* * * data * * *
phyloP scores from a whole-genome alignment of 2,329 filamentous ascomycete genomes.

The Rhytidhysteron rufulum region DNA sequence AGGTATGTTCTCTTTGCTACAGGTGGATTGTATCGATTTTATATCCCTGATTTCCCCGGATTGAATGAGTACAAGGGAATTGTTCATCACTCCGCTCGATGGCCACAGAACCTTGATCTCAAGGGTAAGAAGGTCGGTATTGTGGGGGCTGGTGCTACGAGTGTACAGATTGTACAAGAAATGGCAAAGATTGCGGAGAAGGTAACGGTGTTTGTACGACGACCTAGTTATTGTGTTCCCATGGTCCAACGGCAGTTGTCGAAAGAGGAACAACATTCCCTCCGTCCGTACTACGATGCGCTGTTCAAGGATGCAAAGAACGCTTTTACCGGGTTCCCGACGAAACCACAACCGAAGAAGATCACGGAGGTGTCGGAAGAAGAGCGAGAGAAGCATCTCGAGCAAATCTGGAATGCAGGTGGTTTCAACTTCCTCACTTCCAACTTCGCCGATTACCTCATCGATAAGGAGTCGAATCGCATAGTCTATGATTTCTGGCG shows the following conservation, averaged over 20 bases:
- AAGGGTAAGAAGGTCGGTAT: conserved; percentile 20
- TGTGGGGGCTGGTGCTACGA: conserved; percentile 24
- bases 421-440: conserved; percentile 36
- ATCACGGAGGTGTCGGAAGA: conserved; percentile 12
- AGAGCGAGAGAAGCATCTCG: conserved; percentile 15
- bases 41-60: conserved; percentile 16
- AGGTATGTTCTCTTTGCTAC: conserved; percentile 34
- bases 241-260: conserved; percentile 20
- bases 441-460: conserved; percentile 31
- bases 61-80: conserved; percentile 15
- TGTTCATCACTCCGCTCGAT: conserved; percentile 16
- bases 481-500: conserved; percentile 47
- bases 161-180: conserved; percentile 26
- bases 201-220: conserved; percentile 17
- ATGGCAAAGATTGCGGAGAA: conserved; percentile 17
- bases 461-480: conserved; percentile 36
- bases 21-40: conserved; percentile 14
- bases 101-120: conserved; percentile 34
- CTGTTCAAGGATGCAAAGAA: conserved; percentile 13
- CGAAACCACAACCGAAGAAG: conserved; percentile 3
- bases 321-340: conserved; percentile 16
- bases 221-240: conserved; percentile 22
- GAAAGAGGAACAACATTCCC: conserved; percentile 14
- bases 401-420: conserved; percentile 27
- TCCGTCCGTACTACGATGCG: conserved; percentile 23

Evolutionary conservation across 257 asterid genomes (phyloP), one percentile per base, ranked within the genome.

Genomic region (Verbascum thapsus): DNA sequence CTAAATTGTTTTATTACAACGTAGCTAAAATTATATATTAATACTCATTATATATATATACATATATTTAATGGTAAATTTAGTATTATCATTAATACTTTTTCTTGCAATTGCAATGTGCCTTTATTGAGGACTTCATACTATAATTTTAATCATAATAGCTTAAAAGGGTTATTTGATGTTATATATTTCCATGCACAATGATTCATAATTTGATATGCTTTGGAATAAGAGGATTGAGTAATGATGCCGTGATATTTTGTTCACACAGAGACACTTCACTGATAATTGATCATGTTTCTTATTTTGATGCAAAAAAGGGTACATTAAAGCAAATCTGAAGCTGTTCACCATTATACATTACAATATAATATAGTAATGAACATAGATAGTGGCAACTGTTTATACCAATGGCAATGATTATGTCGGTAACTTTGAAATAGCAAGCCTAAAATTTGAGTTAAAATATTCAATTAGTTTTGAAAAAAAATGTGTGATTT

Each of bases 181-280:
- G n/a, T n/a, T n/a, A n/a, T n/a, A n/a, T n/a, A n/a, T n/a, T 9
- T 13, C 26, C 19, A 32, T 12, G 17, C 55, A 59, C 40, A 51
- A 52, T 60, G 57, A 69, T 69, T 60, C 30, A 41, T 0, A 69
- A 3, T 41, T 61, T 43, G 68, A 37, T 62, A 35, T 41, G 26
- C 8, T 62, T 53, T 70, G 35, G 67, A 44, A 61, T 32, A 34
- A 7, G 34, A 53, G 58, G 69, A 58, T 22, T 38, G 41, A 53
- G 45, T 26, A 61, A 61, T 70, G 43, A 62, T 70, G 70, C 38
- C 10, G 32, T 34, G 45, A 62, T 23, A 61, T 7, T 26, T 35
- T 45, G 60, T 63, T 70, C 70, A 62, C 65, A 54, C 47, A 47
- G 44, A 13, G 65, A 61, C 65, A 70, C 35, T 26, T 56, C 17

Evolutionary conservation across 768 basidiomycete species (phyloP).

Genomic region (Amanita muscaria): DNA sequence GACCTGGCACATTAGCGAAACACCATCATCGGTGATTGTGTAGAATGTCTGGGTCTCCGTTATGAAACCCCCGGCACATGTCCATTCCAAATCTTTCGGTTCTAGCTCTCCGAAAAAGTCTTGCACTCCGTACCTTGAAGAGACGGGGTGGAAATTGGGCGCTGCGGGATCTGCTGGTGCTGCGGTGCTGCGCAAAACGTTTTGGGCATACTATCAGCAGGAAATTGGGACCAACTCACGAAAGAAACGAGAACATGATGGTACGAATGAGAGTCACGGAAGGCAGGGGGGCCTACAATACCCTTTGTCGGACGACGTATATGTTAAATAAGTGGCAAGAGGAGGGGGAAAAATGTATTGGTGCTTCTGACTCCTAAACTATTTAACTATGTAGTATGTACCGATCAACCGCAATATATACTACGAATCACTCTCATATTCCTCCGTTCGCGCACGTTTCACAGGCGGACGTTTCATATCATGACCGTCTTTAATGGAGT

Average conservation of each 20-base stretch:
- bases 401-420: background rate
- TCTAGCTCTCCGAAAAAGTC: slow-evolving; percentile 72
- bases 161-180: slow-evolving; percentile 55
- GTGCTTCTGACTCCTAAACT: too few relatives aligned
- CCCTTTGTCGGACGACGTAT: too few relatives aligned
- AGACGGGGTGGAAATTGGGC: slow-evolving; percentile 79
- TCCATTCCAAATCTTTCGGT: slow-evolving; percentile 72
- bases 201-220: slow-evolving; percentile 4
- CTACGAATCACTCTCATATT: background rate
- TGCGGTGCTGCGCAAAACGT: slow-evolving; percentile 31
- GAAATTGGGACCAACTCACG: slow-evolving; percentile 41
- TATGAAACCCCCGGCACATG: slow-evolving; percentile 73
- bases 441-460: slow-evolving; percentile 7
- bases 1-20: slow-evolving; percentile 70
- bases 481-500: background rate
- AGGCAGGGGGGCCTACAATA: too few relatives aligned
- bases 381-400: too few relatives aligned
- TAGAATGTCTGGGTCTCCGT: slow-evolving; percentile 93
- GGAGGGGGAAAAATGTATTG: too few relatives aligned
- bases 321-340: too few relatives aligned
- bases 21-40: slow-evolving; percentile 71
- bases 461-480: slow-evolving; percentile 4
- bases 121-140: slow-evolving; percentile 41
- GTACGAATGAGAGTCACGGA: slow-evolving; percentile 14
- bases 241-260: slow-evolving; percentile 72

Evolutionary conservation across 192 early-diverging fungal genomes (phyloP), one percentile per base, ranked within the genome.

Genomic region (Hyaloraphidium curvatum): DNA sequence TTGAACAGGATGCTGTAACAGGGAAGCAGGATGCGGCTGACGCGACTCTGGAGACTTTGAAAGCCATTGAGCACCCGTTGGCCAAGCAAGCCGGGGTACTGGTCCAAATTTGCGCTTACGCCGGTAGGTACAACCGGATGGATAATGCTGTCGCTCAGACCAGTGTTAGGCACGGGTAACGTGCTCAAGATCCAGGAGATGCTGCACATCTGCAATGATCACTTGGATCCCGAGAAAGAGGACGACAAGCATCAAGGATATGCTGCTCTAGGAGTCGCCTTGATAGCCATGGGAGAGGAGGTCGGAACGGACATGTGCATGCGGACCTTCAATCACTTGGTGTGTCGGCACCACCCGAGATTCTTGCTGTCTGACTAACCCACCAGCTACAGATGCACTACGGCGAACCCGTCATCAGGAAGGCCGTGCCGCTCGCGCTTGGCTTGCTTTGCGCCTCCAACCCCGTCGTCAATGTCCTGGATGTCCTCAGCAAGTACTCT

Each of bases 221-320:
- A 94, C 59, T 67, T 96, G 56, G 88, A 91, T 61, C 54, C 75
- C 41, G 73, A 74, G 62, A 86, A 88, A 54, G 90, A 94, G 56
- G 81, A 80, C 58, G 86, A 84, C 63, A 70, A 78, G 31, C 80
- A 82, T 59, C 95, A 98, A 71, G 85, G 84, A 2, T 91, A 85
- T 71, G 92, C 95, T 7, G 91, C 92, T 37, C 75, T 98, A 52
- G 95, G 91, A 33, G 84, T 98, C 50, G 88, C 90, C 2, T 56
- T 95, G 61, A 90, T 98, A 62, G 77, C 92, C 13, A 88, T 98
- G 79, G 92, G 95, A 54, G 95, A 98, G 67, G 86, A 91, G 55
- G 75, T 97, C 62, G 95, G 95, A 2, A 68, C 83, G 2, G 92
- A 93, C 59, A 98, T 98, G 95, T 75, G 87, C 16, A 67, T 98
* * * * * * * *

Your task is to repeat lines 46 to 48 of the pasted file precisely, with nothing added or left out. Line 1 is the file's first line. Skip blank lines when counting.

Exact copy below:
- bases 161-180: slow-evolving; percentile 55
- GTGCTTCTGACTCCTAAACT: too few relatives aligned
- CCCTTTGTCGGACGACGTAT: too few relatives aligned